PHILIPPE Clement has recalled how former Celtic manager Gordon Strachan and his wife Lesley became his babysitters during his time in England with Coventry City - as he vowed to become a father figure to his Rangers players.

Belgian centre half Clement only spent 12 months at Highfield Road and his first team appearances for the Sky Blues during the 1998/99 campaign were limited due to a series of injuries.

However, the support which Strachan, the former Aberdeen, Manchester United, Leeds United and Scotland midfielder who was in his first coaching role, gave him that season still left an indelible impression on the defender.

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“I had a lot of problems at Coventry,” said Clement, who was appointed Rangers manager on Sunday and will take charge of his first game when Hibernian visit Ibrox tomorrow.

“The week before the season started I broke my cheekbone in a friendly game in Wales. I was out for three or four months. I came back and then this big fella Emile Heskey landed on my back and I had a back injury for a long time. I lost a lot of time there.

“But he (Strachan) was really nice with us. His wife also. My son at that moment was really small, I think he was around five years old. His wife really liked him. So in moments the gaffer said to me, ‘If you want to go out with your wife, go to the movies, your boy can stay with us’.

“So we did it a few times. He was our babysitter. They were really, really nice people. That support for my family at that time was really important for us. The experience was good for sure, as a player and also as a person.”

The Herald: Philippe Clement

Clement returned to his homeland and signed for Club Brugge after playing in just 16 games for Coventry – but he has never forgotten the warmth which Strachan showed him in the West Midlands and he has endeavoured to be every bit as paternal to his players since moving into management himself six years go.

The former Beveren, Genk, Club Brugge and Monaco head coach knows that his new charges, who have been heavily criticised by media pundits and supporters in recent weeks after losing important games at home and abroad, need exactly the same sort of encouragement and understanding which he received now.  

But the 49-year-old emphasised that he is not averse to disciplining his players, who are seven points behind defending champions Celtic in the league after just eight matches, if he believes that is required as well. 

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“As a manager, I want to be a father for all of my players,” he said. “I want to give them advice, I want to help them and get the best out of them. With a father it’s like that, I do the same thing with my kids.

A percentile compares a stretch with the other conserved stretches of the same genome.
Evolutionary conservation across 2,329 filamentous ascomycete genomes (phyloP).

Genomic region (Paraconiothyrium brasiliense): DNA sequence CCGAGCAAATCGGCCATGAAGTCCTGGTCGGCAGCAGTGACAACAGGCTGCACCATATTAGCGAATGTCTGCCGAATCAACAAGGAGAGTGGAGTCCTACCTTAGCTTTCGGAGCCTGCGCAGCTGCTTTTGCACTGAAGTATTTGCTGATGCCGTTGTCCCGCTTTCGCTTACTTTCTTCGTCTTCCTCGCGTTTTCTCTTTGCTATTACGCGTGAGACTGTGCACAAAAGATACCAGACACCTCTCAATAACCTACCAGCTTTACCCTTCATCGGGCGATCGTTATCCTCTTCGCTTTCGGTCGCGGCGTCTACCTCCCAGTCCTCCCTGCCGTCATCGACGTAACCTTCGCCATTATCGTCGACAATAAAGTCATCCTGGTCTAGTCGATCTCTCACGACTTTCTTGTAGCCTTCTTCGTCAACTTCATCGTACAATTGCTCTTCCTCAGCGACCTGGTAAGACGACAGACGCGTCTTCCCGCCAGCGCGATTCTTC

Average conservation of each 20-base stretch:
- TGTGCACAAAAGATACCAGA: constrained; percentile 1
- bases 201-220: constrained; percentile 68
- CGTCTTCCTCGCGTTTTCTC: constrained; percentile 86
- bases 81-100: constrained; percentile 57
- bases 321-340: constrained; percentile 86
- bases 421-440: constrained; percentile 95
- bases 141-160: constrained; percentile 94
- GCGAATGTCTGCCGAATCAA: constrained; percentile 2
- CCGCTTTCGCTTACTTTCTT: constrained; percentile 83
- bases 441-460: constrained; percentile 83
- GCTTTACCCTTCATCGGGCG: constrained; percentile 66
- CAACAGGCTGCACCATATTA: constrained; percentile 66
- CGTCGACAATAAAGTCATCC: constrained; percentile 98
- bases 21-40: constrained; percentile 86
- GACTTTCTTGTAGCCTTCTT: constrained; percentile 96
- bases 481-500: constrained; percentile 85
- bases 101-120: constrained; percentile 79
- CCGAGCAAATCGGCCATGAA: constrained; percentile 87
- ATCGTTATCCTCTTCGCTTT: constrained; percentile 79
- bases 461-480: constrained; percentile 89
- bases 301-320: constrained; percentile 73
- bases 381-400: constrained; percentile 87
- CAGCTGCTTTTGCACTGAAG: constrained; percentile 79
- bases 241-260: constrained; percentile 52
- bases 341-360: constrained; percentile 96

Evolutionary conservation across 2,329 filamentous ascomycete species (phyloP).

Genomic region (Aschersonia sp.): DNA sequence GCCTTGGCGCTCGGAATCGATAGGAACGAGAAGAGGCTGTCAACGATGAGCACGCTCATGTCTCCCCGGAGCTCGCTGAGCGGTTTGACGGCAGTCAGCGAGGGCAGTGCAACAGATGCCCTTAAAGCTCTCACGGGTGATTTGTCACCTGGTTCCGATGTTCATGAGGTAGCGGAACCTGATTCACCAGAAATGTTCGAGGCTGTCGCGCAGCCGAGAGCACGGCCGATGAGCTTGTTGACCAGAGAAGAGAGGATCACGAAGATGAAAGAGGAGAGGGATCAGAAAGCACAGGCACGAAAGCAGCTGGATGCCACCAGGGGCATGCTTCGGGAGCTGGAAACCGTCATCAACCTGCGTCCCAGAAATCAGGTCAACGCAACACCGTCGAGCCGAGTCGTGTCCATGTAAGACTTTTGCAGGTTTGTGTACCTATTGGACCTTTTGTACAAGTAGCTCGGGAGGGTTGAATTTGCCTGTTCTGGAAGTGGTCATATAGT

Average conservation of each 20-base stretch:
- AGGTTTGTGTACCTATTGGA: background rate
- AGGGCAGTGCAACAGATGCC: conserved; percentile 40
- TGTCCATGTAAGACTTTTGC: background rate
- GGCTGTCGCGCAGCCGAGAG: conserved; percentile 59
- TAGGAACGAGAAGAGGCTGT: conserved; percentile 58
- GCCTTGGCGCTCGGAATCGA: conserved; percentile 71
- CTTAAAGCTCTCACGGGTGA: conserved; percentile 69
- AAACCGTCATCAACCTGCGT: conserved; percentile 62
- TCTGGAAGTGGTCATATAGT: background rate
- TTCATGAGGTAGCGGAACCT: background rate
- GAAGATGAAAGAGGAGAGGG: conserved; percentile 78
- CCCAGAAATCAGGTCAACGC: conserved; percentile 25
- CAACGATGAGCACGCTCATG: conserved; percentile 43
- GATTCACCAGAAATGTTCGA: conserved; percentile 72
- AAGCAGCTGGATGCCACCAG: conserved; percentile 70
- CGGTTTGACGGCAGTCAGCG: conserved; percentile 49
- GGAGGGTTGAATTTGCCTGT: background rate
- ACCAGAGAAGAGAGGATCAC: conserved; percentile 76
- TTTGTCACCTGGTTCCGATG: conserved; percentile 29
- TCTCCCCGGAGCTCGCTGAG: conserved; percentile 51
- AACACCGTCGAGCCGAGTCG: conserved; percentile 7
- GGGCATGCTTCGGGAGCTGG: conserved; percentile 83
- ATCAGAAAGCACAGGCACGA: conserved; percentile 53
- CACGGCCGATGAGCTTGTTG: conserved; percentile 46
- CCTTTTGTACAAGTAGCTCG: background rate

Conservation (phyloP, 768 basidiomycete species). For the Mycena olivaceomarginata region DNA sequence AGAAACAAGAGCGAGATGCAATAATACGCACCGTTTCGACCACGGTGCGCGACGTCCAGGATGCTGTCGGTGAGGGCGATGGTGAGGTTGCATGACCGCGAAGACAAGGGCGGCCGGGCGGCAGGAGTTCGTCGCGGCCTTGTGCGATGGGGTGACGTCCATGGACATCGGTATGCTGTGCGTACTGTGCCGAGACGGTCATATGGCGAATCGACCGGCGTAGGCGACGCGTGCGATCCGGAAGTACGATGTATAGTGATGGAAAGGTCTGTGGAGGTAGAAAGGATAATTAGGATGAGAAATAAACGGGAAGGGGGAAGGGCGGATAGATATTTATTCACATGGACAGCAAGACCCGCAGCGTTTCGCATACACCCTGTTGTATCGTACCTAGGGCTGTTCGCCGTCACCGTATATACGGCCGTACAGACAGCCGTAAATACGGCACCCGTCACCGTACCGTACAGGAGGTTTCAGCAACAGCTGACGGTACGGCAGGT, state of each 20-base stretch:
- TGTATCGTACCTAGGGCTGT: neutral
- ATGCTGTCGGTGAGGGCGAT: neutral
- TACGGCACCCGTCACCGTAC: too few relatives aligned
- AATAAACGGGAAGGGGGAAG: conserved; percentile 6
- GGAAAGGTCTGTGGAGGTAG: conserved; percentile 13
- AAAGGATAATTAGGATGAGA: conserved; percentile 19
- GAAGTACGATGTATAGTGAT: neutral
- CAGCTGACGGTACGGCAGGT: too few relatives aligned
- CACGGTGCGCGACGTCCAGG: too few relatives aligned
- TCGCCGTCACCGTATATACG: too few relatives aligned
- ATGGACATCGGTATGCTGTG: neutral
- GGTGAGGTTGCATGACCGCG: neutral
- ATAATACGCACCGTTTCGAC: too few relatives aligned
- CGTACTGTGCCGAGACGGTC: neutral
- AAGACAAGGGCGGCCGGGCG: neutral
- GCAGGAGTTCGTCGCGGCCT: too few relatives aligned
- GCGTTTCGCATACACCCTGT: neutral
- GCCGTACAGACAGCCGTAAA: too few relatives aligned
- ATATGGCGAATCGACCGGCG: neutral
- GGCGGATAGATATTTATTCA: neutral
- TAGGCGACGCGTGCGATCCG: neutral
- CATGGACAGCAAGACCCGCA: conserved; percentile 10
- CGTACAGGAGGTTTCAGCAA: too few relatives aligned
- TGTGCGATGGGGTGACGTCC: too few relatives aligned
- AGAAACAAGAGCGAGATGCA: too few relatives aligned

“When they do well they get rewarded, when they don’t do well sometimes they get stick. It’s also one part of parenthood and it’s the same with the players. So it’s about building a story with them that’s really strong, but also with the staff around us.

“It’s really crucial and that’s why I said from the beginning it’s very important to have someone local within the staff. Someone who can be a bridge with the academy, who knows all the young players and how they are performing.

“With the academy, it’s always up and down with the players. We want the step from the academy to be smaller steps, not so big. That way you can give chances.”

One Rangers player who definitely needs an arm around his shoulders at the moment is Cyriel Dessers. The Nigerian internationalist has only netted one Premiership goal since moving to Scotland in a £4.5m transfer from Cremonese in Italy back in July. But Clement is confident he knows how to get the former Genk forward back to his very best.

“I will give him all the tools for that and then it’s about him doing it,” he said. “That’s the same for every player. We will give them the tools to get the best out of them. Then it’s for the player to take it. I have seen this process before. That’s why I say we need to give all possibilities for the players to step up.

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“You always have surprises. I had it in Genk. I had two strikers there, Nikolaos Karelis , who was scoring all the time. Then there was Ally Samatta who didn’t play because he never scored goals.

“Everyone said, ‘This guy never scores a goal’. But we worked really hard with Ally, like with all the other players, and he took it. He became better and after a few weeks I put Ally in the team more and more and he started to score goals.

“The next season he was top scorer in Belgium and the season after that he made a good transfer to Aston Villa. So we will invest in all the players to get the best out of them. Then it’s up to them to take this chance and make the most out of it.”

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Strachan spent four years as manager at Celtic and won the Scottish title three times, the League Cup twice and the Scottish Cup on two occasions. He also led the Parkhead club through to the knockout rounds of the Champions League two years running. But Clement stressed that he will not be sounding out his old gaffer for advice about how to succeed at Rangers.

“I don’t think you need to look too much to the past, or to ask too many things,” he said. “I know the Old Firm, I know the story and I have seen these games. I know players who have played here. I know Thomas Buffel really well and also Joos Valgaeren. I played with both in the national team. I know the story so there is nothing new for me.